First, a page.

On October 14th, an Annular solar eclipse crossed the Americas with a central path that was mostly over land and bookended by the Pacific and Atlantic Oceans, allowing millions to view the spectacle. As an Annular eclipse (from the word annulus or ring) the Moon appeared within the disk of the Sun at peak eclipse. This was due to the Moon having passed through apogee — the point in its orbit furthest from the Earth — on October 10th. By the 14th, it was still too small to cover the Sun completely. This created the Ring of Fire effect — a ring of light from the Sun that shown around the lunar disk. Because the Sun was never completely obscured anywhere along the central path, viewers were cautioned to keep eclipse glasses on for the entire event
The centerline of maximum Annularity started at sunrise off the Pacific coast of Canada, made landfall in Oregon and continued into Nevada, Utah, New Mexico and Texas. Across the continental United States, observers experienced at least 4m 40s of the Ring of Fire with the time increasing to 4m 50s in the later half of the path through Texas and the Gulf of Mexico. Over the Yucatan Peninsula this increased to 5m 00s. The greatest duration of Annularity peaked at 5m 17s in the Atlantic waters off the Nicaraguan / Costa Rican border. Peak duration stayed over 5m 00s through Columbia and stayed over 4m 00s through Brazil. The eclipse ended at Sunset in the Atlantic.
Tele Vue-60 from Rio Rancho, NM
From Rainbow Park in Rio Rancho, NM, home of the Rio Rancho Astronomical Society’s Rainbow Park Observatory, Tele Vue’s Peter Carboni set-up to record the entire eclipse in Hydrogen-alpha (Hα) light. This spot was very close to the center-line of the event and Annularity lasted 4m 50s. Maximum was at 10:37 am and created a spectacular Ring of Fire. Thin clouds passing above resulted in some flickering in the final video, but they were never thick enough to block the view.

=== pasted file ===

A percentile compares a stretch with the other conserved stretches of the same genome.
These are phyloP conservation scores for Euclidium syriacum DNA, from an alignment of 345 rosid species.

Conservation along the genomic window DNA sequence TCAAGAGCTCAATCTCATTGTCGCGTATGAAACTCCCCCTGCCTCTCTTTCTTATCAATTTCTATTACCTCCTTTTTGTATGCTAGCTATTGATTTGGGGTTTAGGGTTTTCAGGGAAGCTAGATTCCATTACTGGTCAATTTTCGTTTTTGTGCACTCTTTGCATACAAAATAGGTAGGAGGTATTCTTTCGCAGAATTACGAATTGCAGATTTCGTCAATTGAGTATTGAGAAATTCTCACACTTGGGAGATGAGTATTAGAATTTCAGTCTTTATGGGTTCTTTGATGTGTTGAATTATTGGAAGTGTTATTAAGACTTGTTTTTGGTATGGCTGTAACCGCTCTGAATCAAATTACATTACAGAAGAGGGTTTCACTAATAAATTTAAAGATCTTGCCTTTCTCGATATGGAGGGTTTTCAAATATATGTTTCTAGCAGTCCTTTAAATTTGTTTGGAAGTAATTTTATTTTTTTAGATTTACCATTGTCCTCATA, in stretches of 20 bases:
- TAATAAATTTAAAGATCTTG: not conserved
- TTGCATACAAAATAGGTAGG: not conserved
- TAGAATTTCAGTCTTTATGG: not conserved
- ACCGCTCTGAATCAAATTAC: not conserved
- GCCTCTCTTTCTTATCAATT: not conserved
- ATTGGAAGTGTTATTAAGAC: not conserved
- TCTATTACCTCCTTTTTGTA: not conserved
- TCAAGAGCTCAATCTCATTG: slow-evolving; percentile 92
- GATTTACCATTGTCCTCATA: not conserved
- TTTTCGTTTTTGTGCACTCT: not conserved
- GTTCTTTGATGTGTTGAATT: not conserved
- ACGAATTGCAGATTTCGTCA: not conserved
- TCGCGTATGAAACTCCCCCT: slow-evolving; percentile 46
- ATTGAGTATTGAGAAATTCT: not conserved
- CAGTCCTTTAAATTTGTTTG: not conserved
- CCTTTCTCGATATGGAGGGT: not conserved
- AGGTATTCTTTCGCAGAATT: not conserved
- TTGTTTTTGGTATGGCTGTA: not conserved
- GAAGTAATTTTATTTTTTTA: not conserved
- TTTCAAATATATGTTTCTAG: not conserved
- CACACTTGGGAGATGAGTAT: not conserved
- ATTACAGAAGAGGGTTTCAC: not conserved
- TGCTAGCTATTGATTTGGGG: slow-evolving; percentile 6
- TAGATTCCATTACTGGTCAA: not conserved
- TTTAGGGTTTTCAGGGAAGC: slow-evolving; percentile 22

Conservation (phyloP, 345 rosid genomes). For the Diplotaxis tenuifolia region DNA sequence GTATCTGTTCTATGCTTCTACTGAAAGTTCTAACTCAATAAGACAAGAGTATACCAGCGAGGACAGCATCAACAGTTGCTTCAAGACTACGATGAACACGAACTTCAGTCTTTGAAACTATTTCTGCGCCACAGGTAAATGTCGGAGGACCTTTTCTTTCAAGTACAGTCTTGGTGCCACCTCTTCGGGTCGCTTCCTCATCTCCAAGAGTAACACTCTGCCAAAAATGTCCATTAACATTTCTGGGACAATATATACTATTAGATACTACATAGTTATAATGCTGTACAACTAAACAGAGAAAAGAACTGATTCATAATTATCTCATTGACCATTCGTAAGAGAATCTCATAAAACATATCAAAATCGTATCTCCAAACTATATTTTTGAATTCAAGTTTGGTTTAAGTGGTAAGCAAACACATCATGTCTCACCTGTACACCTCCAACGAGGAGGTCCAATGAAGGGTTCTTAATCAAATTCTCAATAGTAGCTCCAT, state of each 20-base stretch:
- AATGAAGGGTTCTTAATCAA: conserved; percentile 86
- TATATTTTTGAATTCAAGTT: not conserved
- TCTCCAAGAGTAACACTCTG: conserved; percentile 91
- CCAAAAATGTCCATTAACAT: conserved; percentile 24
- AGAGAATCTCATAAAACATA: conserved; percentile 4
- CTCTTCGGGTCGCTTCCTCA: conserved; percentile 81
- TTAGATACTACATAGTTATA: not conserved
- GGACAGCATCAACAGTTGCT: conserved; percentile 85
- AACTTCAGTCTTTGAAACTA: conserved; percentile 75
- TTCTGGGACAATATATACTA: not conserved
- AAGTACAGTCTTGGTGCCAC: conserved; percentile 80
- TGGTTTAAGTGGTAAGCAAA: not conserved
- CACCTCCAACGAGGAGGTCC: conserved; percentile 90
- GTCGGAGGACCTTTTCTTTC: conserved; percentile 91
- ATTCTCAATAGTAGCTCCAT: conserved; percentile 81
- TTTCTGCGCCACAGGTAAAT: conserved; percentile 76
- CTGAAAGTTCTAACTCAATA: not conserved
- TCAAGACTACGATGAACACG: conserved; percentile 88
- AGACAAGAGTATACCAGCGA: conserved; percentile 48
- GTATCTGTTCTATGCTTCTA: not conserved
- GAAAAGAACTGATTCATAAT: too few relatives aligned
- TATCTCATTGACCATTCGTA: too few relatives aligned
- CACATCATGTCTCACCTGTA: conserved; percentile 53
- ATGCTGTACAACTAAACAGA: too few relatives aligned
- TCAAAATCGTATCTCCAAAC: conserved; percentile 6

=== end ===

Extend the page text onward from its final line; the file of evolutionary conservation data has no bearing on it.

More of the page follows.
A full video of the eclipse can be viewed on YouTube. Most of the video was processed to show surface details on the Sun as the Moon passed over it. The frames around maximum Annularity were processed to enhance the Ring of Fire effect and solar prominences. The video works best at full-screen (1080p) with the volume turned up.
Tele Vue-85 Views from San Antonio, TX
AJ Garcia took these images with a Tele Vue-85 APO from San Antonio, Texas. A Thousand Oaks filter over the objective cut down the light enough for a Sony Alpha 7 IV camera to safety image the event. Maximum eclipse in San Antonio happened at 11:54 am local time and the Annularity lasted 4m 21s. AJ had to fight the clouds to get the images, but, “in the end I think the clouds made the photo of annularity more interesting.”
Tele Vue-85 Animation
Mike Broussard also employed a Tele Vue-85 APO and Thousand Oaks Solarlite Polymer filter, but with a Tele Vue TRF-2008 0.8x Reducer/Flattener to achieve f/5.6 (480mm). Imaged through UV/IR filter using QHY183c camera.
Tele Vue-NP101is Ring of Fire
Jeremy Evans’ observing group had 4 minutes of Ring of Fire viewing at Fishlake National Forest in Utah. A time-lapse of the event was taken with a Tele Vue-NP101is APO with Large Field Corrector (LCL-1069) and full-frame Canon 5D Mark IV DSLR. This was made into a video video on YouTube.
David Brodie was off the central path, but managed to capture a partially eclipsed Sun showing sun spots from his location in Ontario, Canada.
The clouds parted at just the right time and we had over 30 minutes of blue skies before the clouds moved back in. Very Impressive sight and we are really looking forward to the total solar eclipse that will be seen from the Niagara area next April 8th just south of us here in Ontario.
Below is a single frame made with the Tele Vue-NP101 APO and IDAS Nebula Booster NBZ 2 plus Kendrick Photographic Solar Filter with Solar Finder ND3.8. The camera used was a full-frame Canon EOS 6D Mark II (modified) riding on Sky-Watcher HEQ5 PRO mount.
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